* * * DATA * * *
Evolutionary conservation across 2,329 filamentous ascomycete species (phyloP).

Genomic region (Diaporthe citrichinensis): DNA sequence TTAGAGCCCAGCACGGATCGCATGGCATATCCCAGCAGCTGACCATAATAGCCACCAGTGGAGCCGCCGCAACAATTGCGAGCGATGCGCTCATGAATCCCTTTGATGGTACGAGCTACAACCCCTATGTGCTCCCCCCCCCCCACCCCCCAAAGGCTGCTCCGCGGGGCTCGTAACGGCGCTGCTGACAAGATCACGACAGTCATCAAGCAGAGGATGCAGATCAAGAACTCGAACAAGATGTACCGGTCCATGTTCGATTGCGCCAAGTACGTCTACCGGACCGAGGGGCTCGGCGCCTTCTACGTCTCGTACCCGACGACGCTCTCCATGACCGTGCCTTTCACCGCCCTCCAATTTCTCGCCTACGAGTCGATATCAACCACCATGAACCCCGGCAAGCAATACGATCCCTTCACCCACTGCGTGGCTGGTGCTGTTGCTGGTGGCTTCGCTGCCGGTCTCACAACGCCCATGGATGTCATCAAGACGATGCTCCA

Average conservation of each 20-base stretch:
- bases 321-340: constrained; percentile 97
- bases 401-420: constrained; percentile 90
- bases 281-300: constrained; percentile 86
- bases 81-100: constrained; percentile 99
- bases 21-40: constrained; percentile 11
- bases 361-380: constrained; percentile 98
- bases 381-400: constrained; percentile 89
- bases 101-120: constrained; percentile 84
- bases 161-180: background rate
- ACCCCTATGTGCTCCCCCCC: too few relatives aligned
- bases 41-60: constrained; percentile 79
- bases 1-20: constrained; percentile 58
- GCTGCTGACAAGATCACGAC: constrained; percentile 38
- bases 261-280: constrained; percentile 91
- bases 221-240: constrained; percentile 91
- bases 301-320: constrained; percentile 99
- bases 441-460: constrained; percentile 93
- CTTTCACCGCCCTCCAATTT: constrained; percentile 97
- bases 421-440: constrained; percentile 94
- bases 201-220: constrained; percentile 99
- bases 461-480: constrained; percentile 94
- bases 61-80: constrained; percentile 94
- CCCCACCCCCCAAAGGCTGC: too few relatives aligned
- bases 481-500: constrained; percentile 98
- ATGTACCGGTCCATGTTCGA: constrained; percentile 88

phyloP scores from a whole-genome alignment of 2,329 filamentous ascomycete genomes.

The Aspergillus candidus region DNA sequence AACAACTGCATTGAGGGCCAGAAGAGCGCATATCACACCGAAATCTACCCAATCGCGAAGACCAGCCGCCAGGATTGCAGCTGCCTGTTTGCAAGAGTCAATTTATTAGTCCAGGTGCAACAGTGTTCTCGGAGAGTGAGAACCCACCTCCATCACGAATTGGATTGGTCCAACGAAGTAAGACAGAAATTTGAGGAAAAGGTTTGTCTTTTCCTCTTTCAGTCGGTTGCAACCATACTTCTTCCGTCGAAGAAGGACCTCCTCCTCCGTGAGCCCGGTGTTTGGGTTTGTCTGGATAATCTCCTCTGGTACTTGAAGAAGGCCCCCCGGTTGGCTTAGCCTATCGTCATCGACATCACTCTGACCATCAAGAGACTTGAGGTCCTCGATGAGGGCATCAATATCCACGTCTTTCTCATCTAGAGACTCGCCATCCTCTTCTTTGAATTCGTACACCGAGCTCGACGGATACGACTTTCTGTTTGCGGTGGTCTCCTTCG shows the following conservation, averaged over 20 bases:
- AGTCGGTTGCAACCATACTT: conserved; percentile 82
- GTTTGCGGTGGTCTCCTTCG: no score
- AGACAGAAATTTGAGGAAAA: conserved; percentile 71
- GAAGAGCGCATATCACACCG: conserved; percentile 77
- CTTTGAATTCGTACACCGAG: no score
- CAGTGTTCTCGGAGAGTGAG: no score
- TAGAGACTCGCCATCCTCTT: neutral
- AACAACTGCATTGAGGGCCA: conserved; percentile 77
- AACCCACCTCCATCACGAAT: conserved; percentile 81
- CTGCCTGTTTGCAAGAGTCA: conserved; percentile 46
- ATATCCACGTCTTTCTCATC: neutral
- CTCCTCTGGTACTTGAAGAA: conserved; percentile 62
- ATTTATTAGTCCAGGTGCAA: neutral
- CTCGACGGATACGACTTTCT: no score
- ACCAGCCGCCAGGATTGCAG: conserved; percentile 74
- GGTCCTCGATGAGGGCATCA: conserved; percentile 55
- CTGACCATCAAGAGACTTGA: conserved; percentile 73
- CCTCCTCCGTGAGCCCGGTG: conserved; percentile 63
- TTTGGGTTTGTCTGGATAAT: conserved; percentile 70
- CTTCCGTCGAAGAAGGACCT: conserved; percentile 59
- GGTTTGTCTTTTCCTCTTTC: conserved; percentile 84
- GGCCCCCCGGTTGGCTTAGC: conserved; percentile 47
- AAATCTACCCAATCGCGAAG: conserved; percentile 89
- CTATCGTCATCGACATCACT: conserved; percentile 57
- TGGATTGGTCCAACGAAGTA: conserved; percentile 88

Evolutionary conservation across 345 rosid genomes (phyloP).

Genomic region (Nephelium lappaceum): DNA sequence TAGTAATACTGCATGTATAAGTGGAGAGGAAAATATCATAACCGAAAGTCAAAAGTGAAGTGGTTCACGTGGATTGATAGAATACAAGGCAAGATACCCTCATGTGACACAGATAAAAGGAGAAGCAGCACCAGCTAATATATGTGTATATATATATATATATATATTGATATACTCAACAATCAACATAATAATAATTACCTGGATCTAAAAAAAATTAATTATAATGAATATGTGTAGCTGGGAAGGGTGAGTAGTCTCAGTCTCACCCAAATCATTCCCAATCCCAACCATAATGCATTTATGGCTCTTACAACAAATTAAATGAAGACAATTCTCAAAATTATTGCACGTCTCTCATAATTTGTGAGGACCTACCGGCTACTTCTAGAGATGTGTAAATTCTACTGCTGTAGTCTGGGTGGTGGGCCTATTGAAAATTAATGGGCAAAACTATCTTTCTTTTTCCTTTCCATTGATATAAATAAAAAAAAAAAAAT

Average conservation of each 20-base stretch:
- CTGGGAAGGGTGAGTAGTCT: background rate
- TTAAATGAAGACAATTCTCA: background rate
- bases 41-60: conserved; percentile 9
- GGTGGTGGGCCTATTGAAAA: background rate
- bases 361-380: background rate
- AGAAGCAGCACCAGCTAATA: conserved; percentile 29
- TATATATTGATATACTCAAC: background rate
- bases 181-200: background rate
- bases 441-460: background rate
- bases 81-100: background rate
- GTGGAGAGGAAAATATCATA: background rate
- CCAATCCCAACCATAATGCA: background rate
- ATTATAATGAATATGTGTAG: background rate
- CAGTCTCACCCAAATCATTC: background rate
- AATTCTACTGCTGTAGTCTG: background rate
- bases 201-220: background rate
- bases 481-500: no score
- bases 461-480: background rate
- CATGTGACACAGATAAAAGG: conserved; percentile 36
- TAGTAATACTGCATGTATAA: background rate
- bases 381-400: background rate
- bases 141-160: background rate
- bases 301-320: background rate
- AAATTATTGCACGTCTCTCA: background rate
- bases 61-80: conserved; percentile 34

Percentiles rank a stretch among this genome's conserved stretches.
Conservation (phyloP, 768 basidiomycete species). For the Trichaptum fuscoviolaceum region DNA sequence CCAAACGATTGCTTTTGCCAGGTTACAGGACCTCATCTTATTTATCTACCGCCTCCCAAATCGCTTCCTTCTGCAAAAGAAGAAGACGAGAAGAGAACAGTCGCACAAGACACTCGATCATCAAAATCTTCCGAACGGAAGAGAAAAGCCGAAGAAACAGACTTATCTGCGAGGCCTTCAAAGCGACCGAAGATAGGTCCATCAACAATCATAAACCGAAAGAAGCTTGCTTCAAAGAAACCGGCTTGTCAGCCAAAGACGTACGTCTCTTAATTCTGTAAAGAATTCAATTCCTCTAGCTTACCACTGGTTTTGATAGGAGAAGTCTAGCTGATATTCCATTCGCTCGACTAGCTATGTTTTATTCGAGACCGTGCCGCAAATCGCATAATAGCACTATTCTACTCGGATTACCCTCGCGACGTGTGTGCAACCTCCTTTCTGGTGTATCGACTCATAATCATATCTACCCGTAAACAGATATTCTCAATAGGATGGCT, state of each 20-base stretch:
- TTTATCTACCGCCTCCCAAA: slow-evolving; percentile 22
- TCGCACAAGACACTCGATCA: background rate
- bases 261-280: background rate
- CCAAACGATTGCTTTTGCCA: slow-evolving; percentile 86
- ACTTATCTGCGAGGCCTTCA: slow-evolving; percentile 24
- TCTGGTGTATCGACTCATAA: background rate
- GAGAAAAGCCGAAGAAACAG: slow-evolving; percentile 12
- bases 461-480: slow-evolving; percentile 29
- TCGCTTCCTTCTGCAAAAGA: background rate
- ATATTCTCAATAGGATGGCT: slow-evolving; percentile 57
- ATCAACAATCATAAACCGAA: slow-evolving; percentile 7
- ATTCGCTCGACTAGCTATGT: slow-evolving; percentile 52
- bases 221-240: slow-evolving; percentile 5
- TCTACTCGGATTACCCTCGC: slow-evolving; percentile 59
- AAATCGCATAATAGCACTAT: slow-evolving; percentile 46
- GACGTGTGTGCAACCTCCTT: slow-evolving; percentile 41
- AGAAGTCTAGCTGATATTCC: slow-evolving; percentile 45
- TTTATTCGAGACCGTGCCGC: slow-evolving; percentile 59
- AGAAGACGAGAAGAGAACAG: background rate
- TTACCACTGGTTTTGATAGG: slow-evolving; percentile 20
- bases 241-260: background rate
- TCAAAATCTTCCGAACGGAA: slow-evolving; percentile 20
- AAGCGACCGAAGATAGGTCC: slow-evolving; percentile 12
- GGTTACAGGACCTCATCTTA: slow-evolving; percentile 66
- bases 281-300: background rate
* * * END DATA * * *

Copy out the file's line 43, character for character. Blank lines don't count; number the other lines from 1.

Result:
- ATTTATTAGTCCAGGTGCAA: neutral